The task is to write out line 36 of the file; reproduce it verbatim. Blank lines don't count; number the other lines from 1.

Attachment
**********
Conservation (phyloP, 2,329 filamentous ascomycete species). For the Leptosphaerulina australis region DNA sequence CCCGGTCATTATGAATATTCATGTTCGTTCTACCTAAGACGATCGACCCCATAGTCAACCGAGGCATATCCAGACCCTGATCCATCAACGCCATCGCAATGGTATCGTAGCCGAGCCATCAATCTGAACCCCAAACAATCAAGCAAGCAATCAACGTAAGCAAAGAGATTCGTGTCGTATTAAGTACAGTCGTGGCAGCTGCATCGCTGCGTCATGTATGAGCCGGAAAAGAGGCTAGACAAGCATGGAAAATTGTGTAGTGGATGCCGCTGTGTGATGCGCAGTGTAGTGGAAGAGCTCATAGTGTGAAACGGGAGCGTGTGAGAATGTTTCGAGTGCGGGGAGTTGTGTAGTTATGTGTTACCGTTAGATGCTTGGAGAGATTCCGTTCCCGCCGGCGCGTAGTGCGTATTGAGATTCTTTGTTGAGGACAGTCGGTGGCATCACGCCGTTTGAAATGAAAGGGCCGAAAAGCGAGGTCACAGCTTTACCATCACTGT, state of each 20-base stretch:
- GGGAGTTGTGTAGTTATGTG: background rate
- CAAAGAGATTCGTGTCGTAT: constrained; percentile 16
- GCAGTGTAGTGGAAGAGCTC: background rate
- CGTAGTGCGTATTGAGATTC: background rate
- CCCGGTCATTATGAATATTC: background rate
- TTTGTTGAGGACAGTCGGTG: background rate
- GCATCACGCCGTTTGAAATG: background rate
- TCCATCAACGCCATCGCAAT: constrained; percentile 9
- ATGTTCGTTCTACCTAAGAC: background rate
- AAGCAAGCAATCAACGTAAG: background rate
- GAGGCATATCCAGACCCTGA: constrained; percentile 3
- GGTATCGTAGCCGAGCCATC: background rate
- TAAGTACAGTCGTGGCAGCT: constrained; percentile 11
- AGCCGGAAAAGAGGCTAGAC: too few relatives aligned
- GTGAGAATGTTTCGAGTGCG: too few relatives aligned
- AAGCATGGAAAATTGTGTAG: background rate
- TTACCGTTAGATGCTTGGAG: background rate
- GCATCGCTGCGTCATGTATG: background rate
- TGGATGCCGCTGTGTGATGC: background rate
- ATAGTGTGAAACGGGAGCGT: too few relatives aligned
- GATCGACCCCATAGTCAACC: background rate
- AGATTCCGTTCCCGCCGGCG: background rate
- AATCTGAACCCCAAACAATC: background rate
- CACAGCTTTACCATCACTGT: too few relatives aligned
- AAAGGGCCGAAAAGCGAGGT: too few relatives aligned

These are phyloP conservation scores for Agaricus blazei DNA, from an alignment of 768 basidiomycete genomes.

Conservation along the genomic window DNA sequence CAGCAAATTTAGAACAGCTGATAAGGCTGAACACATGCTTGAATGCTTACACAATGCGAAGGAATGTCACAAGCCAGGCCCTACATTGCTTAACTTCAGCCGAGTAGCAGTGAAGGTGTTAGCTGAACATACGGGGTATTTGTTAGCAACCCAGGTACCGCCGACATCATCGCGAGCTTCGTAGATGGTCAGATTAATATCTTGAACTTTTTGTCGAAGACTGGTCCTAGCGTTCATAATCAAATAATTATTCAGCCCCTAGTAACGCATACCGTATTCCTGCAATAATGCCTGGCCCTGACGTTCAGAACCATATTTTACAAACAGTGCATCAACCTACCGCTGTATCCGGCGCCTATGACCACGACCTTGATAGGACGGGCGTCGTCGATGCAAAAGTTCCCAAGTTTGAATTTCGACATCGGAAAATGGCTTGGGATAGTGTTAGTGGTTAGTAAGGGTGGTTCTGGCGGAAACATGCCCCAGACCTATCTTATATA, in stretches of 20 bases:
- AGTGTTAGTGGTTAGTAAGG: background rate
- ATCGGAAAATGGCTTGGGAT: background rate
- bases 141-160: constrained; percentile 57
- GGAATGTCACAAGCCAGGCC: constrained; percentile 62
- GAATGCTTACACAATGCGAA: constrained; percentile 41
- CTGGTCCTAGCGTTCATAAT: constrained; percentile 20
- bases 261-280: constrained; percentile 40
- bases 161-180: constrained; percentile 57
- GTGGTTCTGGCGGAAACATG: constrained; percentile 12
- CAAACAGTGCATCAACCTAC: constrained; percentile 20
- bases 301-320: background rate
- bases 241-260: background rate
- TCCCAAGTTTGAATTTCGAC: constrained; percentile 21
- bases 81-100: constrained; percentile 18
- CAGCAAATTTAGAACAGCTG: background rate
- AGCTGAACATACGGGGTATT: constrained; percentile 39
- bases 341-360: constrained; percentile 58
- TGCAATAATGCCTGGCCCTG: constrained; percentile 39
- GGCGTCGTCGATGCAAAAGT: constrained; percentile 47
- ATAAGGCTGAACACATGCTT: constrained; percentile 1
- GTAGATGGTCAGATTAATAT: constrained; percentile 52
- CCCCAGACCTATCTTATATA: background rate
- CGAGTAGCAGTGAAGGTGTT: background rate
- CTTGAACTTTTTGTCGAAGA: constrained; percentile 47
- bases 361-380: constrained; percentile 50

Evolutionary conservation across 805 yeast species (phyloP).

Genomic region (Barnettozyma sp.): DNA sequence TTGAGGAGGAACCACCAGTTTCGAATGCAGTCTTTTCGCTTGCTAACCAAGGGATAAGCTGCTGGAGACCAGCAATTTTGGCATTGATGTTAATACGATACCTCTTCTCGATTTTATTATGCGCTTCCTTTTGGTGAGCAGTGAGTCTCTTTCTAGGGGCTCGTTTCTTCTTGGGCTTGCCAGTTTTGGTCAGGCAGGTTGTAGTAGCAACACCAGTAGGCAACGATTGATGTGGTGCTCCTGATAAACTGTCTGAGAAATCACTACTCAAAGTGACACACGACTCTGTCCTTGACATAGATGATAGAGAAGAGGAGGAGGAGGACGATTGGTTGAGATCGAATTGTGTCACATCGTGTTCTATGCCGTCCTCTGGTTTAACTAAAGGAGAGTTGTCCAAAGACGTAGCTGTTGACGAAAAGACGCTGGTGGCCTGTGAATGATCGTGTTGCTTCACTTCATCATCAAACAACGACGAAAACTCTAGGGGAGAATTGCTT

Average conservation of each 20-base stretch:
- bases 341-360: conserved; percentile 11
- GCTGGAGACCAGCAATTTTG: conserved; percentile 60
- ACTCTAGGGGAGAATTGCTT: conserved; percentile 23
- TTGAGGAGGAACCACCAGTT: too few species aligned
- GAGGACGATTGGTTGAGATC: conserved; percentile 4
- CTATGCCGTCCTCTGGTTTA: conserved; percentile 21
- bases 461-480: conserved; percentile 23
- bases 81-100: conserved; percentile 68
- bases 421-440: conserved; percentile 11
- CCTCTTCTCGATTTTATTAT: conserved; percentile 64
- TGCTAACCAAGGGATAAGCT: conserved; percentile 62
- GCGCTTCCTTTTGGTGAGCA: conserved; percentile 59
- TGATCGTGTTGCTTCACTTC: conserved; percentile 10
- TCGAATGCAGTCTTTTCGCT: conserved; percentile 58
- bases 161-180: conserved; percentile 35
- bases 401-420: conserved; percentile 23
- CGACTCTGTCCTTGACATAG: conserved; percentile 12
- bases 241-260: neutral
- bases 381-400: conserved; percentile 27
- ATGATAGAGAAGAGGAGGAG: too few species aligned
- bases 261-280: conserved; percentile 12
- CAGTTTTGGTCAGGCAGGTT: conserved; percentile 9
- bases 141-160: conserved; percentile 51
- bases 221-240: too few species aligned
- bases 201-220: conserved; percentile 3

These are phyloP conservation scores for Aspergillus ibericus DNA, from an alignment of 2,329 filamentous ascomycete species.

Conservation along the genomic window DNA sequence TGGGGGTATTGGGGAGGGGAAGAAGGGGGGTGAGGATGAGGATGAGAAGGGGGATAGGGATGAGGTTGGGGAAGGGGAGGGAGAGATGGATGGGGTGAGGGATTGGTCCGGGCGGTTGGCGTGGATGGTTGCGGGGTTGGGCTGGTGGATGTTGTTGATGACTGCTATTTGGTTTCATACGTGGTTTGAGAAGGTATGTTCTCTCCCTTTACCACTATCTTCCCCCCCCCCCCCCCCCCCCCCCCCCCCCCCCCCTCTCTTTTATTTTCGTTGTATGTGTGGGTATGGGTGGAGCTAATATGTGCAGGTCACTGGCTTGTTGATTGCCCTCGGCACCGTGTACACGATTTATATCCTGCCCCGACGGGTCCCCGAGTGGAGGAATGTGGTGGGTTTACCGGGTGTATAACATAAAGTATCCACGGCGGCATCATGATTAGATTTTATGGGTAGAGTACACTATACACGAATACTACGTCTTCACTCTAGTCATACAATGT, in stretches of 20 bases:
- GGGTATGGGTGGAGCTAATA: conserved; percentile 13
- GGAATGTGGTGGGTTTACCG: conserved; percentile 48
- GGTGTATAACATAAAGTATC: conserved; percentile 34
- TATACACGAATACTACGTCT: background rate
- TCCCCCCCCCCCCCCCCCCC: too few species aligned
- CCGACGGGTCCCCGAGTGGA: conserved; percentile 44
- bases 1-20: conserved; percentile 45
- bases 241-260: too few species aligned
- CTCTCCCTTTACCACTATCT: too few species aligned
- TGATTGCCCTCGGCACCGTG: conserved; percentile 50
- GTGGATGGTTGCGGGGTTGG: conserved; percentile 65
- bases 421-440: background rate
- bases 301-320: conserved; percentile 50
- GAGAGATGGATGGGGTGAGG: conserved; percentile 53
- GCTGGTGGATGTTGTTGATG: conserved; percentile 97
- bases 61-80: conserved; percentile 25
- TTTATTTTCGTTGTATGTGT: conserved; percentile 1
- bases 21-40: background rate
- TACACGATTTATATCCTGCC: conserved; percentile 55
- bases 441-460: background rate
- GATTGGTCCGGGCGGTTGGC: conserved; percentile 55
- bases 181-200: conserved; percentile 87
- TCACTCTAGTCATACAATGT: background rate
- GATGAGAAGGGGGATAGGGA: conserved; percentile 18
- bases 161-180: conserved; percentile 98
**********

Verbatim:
- bases 161-180: constrained; percentile 57